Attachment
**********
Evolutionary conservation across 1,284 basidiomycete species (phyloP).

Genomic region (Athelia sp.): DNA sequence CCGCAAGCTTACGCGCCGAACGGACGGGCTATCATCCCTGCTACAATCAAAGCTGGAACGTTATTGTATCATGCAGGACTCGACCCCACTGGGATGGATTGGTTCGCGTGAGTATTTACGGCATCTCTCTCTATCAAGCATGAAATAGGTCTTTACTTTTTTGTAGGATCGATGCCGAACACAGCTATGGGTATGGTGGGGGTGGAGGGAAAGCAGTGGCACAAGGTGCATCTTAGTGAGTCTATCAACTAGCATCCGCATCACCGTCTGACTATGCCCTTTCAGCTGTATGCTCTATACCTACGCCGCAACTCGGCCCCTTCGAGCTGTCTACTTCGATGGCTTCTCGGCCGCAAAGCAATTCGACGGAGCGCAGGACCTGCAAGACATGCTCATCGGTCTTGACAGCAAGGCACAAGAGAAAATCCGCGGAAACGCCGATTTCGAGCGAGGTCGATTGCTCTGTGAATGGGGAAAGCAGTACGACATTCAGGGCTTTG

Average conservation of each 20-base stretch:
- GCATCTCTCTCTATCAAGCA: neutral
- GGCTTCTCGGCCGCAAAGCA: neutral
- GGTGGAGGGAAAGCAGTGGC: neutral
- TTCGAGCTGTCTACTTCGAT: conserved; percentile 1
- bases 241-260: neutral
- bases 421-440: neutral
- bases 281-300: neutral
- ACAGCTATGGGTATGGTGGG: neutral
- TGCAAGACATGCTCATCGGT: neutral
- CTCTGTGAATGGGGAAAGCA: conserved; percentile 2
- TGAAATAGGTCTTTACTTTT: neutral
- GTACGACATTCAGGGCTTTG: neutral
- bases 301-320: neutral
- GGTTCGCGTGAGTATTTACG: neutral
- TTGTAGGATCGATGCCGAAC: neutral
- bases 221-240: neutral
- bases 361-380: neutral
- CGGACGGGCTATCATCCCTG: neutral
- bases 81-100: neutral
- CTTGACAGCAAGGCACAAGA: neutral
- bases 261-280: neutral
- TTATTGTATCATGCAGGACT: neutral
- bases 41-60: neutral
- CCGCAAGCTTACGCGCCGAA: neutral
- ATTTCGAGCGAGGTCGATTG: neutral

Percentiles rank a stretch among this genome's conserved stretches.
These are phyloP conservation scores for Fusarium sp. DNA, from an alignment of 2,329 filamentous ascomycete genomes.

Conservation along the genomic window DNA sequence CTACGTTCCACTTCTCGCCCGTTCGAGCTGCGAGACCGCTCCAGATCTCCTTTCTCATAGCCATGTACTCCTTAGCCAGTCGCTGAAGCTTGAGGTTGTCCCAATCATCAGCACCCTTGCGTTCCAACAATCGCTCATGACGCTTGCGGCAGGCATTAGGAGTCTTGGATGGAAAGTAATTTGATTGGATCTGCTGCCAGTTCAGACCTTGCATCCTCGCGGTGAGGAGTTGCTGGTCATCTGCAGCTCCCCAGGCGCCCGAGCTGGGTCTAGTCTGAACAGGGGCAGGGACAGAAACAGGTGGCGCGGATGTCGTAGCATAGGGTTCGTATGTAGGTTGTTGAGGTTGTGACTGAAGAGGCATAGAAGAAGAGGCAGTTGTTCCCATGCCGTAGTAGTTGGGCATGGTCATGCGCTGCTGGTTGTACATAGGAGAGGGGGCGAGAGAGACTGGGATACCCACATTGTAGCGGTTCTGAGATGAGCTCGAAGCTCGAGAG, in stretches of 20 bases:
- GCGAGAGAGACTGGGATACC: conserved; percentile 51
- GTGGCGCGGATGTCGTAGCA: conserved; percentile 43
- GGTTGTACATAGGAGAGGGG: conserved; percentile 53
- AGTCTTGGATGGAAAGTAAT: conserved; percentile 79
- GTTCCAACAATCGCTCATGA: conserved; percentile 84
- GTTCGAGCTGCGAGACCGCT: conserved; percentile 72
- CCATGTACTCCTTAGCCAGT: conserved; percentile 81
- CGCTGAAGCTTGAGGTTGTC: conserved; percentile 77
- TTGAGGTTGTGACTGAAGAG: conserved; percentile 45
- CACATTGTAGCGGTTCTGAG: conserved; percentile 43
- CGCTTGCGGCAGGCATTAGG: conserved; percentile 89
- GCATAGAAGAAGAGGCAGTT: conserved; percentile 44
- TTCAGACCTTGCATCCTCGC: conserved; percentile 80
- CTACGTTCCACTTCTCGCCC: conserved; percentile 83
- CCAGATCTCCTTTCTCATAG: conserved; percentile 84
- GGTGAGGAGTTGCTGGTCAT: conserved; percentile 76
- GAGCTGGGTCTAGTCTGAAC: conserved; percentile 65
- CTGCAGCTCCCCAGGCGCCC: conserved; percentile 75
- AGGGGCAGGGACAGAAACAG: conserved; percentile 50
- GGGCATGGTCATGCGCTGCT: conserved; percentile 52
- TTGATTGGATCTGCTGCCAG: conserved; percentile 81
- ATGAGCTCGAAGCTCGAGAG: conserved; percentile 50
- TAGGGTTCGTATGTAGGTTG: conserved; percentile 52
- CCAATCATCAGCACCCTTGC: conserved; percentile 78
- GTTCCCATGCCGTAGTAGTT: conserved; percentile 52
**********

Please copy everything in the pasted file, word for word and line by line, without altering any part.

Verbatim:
Evolutionary conservation across 1,284 basidiomycete species (phyloP).

Genomic region (Athelia sp.): DNA sequence CCGCAAGCTTACGCGCCGAACGGACGGGCTATCATCCCTGCTACAATCAAAGCTGGAACGTTATTGTATCATGCAGGACTCGACCCCACTGGGATGGATTGGTTCGCGTGAGTATTTACGGCATCTCTCTCTATCAAGCATGAAATAGGTCTTTACTTTTTTGTAGGATCGATGCCGAACACAGCTATGGGTATGGTGGGGGTGGAGGGAAAGCAGTGGCACAAGGTGCATCTTAGTGAGTCTATCAACTAGCATCCGCATCACCGTCTGACTATGCCCTTTCAGCTGTATGCTCTATACCTACGCCGCAACTCGGCCCCTTCGAGCTGTCTACTTCGATGGCTTCTCGGCCGCAAAGCAATTCGACGGAGCGCAGGACCTGCAAGACATGCTCATCGGTCTTGACAGCAAGGCACAAGAGAAAATCCGCGGAAACGCCGATTTCGAGCGAGGTCGATTGCTCTGTGAATGGGGAAAGCAGTACGACATTCAGGGCTTTG

Average conservation of each 20-base stretch:
- GCATCTCTCTCTATCAAGCA: neutral
- GGCTTCTCGGCCGCAAAGCA: neutral
- GGTGGAGGGAAAGCAGTGGC: neutral
- TTCGAGCTGTCTACTTCGAT: conserved; percentile 1
- bases 241-260: neutral
- bases 421-440: neutral
- bases 281-300: neutral
- ACAGCTATGGGTATGGTGGG: neutral
- TGCAAGACATGCTCATCGGT: neutral
- CTCTGTGAATGGGGAAAGCA: conserved; percentile 2
- TGAAATAGGTCTTTACTTTT: neutral
- GTACGACATTCAGGGCTTTG: neutral
- bases 301-320: neutral
- GGTTCGCGTGAGTATTTACG: neutral
- TTGTAGGATCGATGCCGAAC: neutral
- bases 221-240: neutral
- bases 361-380: neutral
- CGGACGGGCTATCATCCCTG: neutral
- bases 81-100: neutral
- CTTGACAGCAAGGCACAAGA: neutral
- bases 261-280: neutral
- TTATTGTATCATGCAGGACT: neutral
- bases 41-60: neutral
- CCGCAAGCTTACGCGCCGAA: neutral
- ATTTCGAGCGAGGTCGATTG: neutral

Percentiles rank a stretch among this genome's conserved stretches.
These are phyloP conservation scores for Fusarium sp. DNA, from an alignment of 2,329 filamentous ascomycete genomes.

Conservation along the genomic window DNA sequence CTACGTTCCACTTCTCGCCCGTTCGAGCTGCGAGACCGCTCCAGATCTCCTTTCTCATAGCCATGTACTCCTTAGCCAGTCGCTGAAGCTTGAGGTTGTCCCAATCATCAGCACCCTTGCGTTCCAACAATCGCTCATGACGCTTGCGGCAGGCATTAGGAGTCTTGGATGGAAAGTAATTTGATTGGATCTGCTGCCAGTTCAGACCTTGCATCCTCGCGGTGAGGAGTTGCTGGTCATCTGCAGCTCCCCAGGCGCCCGAGCTGGGTCTAGTCTGAACAGGGGCAGGGACAGAAACAGGTGGCGCGGATGTCGTAGCATAGGGTTCGTATGTAGGTTGTTGAGGTTGTGACTGAAGAGGCATAGAAGAAGAGGCAGTTGTTCCCATGCCGTAGTAGTTGGGCATGGTCATGCGCTGCTGGTTGTACATAGGAGAGGGGGCGAGAGAGACTGGGATACCCACATTGTAGCGGTTCTGAGATGAGCTCGAAGCTCGAGAG, in stretches of 20 bases:
- GCGAGAGAGACTGGGATACC: conserved; percentile 51
- GTGGCGCGGATGTCGTAGCA: conserved; percentile 43
- GGTTGTACATAGGAGAGGGG: conserved; percentile 53
- AGTCTTGGATGGAAAGTAAT: conserved; percentile 79
- GTTCCAACAATCGCTCATGA: conserved; percentile 84
- GTTCGAGCTGCGAGACCGCT: conserved; percentile 72
- CCATGTACTCCTTAGCCAGT: conserved; percentile 81
- CGCTGAAGCTTGAGGTTGTC: conserved; percentile 77
- TTGAGGTTGTGACTGAAGAG: conserved; percentile 45
- CACATTGTAGCGGTTCTGAG: conserved; percentile 43
- CGCTTGCGGCAGGCATTAGG: conserved; percentile 89
- GCATAGAAGAAGAGGCAGTT: conserved; percentile 44
- TTCAGACCTTGCATCCTCGC: conserved; percentile 80
- CTACGTTCCACTTCTCGCCC: conserved; percentile 83
- CCAGATCTCCTTTCTCATAG: conserved; percentile 84
- GGTGAGGAGTTGCTGGTCAT: conserved; percentile 76
- GAGCTGGGTCTAGTCTGAAC: conserved; percentile 65
- CTGCAGCTCCCCAGGCGCCC: conserved; percentile 75
- AGGGGCAGGGACAGAAACAG: conserved; percentile 50
- GGGCATGGTCATGCGCTGCT: conserved; percentile 52
- TTGATTGGATCTGCTGCCAG: conserved; percentile 81
- ATGAGCTCGAAGCTCGAGAG: conserved; percentile 50
- TAGGGTTCGTATGTAGGTTG: conserved; percentile 52
- CCAATCATCAGCACCCTTGC: conserved; percentile 78
- GTTCCCATGCCGTAGTAGTT: conserved; percentile 52